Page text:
Could somebody explain me why power so depend of window and why dBu calc not on 600Ohm base?
Thanks,
Alexander
I have same question about Total Power calculation.
I feed 10Vpp Sin signal @ 50 kHz to 5444B scope. And I use 6.12 beta.
Measurements in scope window: PP = 10,2V and RMS = 3,573V
OK, if we calc power in 600 Ohm load it should be 21,28mW
In Spectrum window (FFT 131072 bins):
1) in dBm (@600 Ohm) Total Power is 36,74 mW in Blackman window. For BlackmanHarris is 42,65 mW, and most close is Rectangular = 21,28 mW
2) in dBV TP = 22,05 μW in Blackman window. Amplitude in Peak = 10,71 dBV is almost correct (3,42V for 1V base). Don't understand what impedance used in Power calc? 1M input scope? It close for Rectangular = 12,77 mW
3) In dBu is same result with dBV. If I understand dBu is level for 0.775V on 600 Ohm load that corresponding 1mW. Why again 1MOhm? Amplitude in Peak = 12,91 dBu is almost correct (3,42V for 0,775V base).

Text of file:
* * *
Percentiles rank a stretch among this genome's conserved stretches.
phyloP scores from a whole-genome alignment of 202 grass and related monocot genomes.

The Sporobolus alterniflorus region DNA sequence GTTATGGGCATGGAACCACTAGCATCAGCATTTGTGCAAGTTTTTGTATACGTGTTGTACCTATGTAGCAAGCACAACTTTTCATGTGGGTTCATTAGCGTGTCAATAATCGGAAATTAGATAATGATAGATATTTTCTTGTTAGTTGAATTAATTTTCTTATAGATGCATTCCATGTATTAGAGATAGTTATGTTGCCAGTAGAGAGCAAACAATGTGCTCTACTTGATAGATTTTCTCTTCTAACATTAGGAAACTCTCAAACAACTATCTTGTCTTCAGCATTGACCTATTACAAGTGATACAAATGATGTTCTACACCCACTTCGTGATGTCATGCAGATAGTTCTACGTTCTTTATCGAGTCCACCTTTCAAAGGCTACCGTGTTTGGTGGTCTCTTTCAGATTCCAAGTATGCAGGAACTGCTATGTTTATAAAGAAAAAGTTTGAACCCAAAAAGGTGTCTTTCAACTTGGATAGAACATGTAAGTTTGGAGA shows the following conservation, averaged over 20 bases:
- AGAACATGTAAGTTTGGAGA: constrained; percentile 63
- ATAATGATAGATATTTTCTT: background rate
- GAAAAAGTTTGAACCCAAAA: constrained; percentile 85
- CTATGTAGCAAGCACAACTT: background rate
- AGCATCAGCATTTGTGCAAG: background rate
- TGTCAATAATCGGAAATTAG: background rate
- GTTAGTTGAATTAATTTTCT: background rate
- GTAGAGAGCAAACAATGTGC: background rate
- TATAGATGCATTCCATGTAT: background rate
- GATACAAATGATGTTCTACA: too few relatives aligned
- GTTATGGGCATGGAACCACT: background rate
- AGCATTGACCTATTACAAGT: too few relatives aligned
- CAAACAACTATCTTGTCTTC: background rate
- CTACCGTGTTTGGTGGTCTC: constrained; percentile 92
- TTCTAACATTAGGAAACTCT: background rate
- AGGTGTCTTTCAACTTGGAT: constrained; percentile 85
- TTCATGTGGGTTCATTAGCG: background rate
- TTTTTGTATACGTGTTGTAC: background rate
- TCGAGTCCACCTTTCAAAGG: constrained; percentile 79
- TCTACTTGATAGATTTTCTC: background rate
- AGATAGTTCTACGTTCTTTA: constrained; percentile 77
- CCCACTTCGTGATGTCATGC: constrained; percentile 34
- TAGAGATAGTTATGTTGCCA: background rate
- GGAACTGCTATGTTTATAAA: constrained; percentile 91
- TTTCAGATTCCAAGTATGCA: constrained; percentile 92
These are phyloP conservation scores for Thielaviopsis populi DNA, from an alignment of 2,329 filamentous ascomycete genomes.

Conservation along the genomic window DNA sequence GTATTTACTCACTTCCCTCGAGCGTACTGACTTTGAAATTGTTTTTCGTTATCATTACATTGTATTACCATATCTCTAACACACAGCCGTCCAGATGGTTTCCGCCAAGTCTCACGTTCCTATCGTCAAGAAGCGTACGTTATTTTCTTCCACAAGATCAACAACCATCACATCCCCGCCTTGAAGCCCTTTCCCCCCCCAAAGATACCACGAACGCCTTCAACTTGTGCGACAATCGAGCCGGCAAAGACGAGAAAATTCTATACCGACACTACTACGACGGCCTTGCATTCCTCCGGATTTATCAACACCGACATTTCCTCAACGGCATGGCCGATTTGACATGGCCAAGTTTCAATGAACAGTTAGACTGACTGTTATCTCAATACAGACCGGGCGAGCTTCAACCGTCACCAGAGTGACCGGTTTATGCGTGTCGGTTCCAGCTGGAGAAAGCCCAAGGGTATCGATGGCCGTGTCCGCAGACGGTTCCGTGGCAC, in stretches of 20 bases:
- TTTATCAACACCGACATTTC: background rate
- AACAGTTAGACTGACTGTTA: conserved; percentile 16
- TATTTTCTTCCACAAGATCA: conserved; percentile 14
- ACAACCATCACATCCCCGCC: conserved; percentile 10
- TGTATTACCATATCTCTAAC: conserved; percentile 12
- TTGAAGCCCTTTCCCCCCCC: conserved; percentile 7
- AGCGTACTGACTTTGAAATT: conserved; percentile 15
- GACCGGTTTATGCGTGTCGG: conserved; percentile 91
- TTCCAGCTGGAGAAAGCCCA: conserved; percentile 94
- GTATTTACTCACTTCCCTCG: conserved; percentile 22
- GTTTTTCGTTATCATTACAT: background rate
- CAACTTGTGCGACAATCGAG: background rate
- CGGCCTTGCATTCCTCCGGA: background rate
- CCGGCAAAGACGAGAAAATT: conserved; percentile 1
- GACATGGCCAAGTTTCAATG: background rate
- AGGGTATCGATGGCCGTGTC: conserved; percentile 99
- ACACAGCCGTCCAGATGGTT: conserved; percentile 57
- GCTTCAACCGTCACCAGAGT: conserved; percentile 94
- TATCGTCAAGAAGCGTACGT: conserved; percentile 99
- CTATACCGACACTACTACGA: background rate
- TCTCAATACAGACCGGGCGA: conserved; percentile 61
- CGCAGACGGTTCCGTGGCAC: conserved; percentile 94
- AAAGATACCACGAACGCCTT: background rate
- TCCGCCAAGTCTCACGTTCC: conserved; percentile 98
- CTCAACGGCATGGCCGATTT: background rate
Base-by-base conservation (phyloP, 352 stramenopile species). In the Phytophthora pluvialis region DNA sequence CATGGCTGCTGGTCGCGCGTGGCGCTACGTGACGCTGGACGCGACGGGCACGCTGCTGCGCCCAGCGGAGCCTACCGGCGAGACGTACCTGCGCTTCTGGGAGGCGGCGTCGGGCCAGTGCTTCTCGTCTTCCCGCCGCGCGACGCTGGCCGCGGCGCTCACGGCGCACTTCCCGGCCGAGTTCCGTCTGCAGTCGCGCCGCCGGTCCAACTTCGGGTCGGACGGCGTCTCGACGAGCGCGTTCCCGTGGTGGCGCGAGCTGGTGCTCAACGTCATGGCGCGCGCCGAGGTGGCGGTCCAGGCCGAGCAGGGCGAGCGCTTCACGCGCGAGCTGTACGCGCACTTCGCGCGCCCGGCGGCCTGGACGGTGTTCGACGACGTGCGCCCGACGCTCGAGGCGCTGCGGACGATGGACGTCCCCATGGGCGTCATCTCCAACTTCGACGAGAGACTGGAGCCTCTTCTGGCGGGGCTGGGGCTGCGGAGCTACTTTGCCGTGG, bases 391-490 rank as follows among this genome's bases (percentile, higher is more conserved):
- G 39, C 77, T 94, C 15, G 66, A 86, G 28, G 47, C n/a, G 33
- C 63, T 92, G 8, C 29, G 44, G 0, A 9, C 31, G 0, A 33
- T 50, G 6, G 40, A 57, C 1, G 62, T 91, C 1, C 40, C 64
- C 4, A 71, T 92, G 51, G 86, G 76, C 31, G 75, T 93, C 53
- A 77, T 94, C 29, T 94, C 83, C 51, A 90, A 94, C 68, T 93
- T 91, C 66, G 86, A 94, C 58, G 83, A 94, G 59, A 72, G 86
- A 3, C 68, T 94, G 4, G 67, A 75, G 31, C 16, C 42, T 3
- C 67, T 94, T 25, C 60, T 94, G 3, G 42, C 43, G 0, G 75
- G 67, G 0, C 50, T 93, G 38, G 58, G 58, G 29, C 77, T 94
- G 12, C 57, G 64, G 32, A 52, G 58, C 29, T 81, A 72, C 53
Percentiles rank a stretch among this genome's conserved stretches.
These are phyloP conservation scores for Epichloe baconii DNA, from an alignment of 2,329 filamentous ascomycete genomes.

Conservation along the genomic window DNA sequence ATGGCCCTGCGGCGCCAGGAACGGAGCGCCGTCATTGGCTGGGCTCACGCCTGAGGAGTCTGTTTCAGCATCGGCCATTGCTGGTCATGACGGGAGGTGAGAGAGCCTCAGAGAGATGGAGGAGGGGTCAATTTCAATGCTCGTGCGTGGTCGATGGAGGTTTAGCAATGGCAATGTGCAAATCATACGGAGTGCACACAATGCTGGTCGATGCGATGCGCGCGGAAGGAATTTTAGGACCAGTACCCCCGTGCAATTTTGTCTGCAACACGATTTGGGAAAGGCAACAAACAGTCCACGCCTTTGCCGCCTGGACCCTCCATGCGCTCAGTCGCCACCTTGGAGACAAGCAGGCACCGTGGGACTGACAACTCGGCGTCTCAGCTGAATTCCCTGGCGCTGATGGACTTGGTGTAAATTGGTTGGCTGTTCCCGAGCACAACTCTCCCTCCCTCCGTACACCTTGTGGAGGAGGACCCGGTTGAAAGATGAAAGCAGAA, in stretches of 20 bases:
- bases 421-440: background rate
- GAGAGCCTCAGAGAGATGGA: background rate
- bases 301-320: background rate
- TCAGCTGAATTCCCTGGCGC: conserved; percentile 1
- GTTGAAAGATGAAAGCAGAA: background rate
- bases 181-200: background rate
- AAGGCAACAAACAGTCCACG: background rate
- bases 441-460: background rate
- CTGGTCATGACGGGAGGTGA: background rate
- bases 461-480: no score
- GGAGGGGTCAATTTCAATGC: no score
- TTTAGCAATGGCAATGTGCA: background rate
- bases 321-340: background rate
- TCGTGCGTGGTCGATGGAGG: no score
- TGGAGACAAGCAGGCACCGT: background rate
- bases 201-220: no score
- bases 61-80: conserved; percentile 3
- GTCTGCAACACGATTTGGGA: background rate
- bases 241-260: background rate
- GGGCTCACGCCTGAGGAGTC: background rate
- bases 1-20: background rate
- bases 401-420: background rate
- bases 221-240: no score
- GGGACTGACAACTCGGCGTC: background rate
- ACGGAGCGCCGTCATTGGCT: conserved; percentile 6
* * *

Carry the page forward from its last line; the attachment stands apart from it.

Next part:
Could somebody explain me why power so depend of window and why dBu calc not on 600Ohm base?
Thanks,
Alexander
Re: Total power in spectrum mode
Hi Safar,
To answer your questions:
1) A spectrum analyzer, sweeps a narrow band filter over the frequency range of a signal of interest to look at the magnitude of the frequencies. You are effectively performing the digital equivalent when you perform a Fast Fourier Transform, i.e. applying an FFT calculation to the discrete sample values of the signal enclosed by a windowing function (the digital equivalent of the filter) replicated up and down the spectrum. The windowing function is a complex valued function (or timevariant function) that will change the relative magnitudes and phase of the nonzero values of the signal, creating components not present in the original signal (known as spectral leakage), and leading to components that are reduced/distorted due to signal and window offsets (scalloping loss). These errors interfere with the analysis, for instance, the spectral leakage can make it hard to distinguish between similar amplitude spectral components. So, to increase the visibility of certain spectral components relative to others, different windowing functions can be applied when calculating the FFT. These differences also provide other benefits (this is explained in more detail on the Wikipedia page here: https://en.wikipedia.org/wiki/Window_function).